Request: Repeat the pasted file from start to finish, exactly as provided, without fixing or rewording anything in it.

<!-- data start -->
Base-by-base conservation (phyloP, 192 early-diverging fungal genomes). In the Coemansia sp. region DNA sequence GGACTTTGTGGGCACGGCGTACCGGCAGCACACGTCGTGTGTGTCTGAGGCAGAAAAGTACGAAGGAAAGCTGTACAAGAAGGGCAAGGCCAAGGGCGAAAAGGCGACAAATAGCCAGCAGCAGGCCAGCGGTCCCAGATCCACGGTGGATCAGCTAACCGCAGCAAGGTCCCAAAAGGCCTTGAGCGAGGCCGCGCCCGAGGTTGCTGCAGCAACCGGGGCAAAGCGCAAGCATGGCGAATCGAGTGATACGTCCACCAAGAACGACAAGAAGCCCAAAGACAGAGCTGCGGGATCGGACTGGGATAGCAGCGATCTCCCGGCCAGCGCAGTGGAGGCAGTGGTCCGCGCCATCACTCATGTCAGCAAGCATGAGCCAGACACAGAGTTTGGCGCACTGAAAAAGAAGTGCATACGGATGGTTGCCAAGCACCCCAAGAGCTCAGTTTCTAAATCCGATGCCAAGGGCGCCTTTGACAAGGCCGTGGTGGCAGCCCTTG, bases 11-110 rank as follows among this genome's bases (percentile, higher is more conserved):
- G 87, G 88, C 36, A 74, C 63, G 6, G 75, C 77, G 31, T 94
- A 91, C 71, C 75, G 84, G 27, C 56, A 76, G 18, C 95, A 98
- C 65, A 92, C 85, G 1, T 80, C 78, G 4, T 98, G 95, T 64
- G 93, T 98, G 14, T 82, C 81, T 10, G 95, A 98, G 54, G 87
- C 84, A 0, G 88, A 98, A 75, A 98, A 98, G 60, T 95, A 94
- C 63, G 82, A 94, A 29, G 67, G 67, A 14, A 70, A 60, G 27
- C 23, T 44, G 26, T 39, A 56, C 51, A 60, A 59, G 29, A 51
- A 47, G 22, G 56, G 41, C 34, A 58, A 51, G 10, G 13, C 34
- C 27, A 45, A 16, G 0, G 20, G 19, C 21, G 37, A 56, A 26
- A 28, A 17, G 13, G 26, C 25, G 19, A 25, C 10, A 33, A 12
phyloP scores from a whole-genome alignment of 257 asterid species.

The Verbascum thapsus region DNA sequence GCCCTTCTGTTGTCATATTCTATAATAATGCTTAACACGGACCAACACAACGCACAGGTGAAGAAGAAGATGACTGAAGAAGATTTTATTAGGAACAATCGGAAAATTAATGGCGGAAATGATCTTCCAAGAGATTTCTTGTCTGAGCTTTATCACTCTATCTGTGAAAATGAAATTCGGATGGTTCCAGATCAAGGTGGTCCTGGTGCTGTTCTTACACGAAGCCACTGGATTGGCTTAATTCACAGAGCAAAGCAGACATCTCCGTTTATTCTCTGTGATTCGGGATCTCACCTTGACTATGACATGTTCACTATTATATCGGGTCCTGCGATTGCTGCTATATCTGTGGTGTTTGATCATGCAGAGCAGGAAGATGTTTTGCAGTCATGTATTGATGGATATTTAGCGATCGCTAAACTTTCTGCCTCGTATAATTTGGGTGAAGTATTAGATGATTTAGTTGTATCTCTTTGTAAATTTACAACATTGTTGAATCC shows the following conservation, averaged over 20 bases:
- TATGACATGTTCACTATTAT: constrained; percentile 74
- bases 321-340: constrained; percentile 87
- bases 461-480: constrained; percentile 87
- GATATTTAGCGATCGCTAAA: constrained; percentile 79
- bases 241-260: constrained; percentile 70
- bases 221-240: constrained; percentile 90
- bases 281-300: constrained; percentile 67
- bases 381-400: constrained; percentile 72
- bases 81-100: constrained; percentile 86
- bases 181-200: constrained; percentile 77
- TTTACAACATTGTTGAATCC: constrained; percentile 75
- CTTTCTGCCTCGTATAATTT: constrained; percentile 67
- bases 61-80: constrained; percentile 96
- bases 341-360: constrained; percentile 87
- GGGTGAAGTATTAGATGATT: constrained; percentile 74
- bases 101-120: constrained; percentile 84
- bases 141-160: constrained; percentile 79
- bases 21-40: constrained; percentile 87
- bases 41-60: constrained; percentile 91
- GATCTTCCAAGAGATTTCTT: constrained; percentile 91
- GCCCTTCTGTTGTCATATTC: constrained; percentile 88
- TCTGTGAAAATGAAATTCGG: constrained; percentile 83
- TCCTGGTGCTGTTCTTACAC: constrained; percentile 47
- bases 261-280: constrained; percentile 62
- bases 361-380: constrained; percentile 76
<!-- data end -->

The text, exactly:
Base-by-base conservation (phyloP, 192 early-diverging fungal genomes). In the Coemansia sp. region DNA sequence GGACTTTGTGGGCACGGCGTACCGGCAGCACACGTCGTGTGTGTCTGAGGCAGAAAAGTACGAAGGAAAGCTGTACAAGAAGGGCAAGGCCAAGGGCGAAAAGGCGACAAATAGCCAGCAGCAGGCCAGCGGTCCCAGATCCACGGTGGATCAGCTAACCGCAGCAAGGTCCCAAAAGGCCTTGAGCGAGGCCGCGCCCGAGGTTGCTGCAGCAACCGGGGCAAAGCGCAAGCATGGCGAATCGAGTGATACGTCCACCAAGAACGACAAGAAGCCCAAAGACAGAGCTGCGGGATCGGACTGGGATAGCAGCGATCTCCCGGCCAGCGCAGTGGAGGCAGTGGTCCGCGCCATCACTCATGTCAGCAAGCATGAGCCAGACACAGAGTTTGGCGCACTGAAAAAGAAGTGCATACGGATGGTTGCCAAGCACCCCAAGAGCTCAGTTTCTAAATCCGATGCCAAGGGCGCCTTTGACAAGGCCGTGGTGGCAGCCCTTG, bases 11-110 rank as follows among this genome's bases (percentile, higher is more conserved):
- G 87, G 88, C 36, A 74, C 63, G 6, G 75, C 77, G 31, T 94
- A 91, C 71, C 75, G 84, G 27, C 56, A 76, G 18, C 95, A 98
- C 65, A 92, C 85, G 1, T 80, C 78, G 4, T 98, G 95, T 64
- G 93, T 98, G 14, T 82, C 81, T 10, G 95, A 98, G 54, G 87
- C 84, A 0, G 88, A 98, A 75, A 98, A 98, G 60, T 95, A 94
- C 63, G 82, A 94, A 29, G 67, G 67, A 14, A 70, A 60, G 27
- C 23, T 44, G 26, T 39, A 56, C 51, A 60, A 59, G 29, A 51
- A 47, G 22, G 56, G 41, C 34, A 58, A 51, G 10, G 13, C 34
- C 27, A 45, A 16, G 0, G 20, G 19, C 21, G 37, A 56, A 26
- A 28, A 17, G 13, G 26, C 25, G 19, A 25, C 10, A 33, A 12
phyloP scores from a whole-genome alignment of 257 asterid species.

The Verbascum thapsus region DNA sequence GCCCTTCTGTTGTCATATTCTATAATAATGCTTAACACGGACCAACACAACGCACAGGTGAAGAAGAAGATGACTGAAGAAGATTTTATTAGGAACAATCGGAAAATTAATGGCGGAAATGATCTTCCAAGAGATTTCTTGTCTGAGCTTTATCACTCTATCTGTGAAAATGAAATTCGGATGGTTCCAGATCAAGGTGGTCCTGGTGCTGTTCTTACACGAAGCCACTGGATTGGCTTAATTCACAGAGCAAAGCAGACATCTCCGTTTATTCTCTGTGATTCGGGATCTCACCTTGACTATGACATGTTCACTATTATATCGGGTCCTGCGATTGCTGCTATATCTGTGGTGTTTGATCATGCAGAGCAGGAAGATGTTTTGCAGTCATGTATTGATGGATATTTAGCGATCGCTAAACTTTCTGCCTCGTATAATTTGGGTGAAGTATTAGATGATTTAGTTGTATCTCTTTGTAAATTTACAACATTGTTGAATCC shows the following conservation, averaged over 20 bases:
- TATGACATGTTCACTATTAT: constrained; percentile 74
- bases 321-340: constrained; percentile 87
- bases 461-480: constrained; percentile 87
- GATATTTAGCGATCGCTAAA: constrained; percentile 79
- bases 241-260: constrained; percentile 70
- bases 221-240: constrained; percentile 90
- bases 281-300: constrained; percentile 67
- bases 381-400: constrained; percentile 72
- bases 81-100: constrained; percentile 86
- bases 181-200: constrained; percentile 77
- TTTACAACATTGTTGAATCC: constrained; percentile 75
- CTTTCTGCCTCGTATAATTT: constrained; percentile 67
- bases 61-80: constrained; percentile 96
- bases 341-360: constrained; percentile 87
- GGGTGAAGTATTAGATGATT: constrained; percentile 74
- bases 101-120: constrained; percentile 84
- bases 141-160: constrained; percentile 79
- bases 21-40: constrained; percentile 87
- bases 41-60: constrained; percentile 91
- GATCTTCCAAGAGATTTCTT: constrained; percentile 91
- GCCCTTCTGTTGTCATATTC: constrained; percentile 88
- TCTGTGAAAATGAAATTCGG: constrained; percentile 83
- TCCTGGTGCTGTTCTTACAC: constrained; percentile 47
- bases 261-280: constrained; percentile 62
- bases 361-380: constrained; percentile 76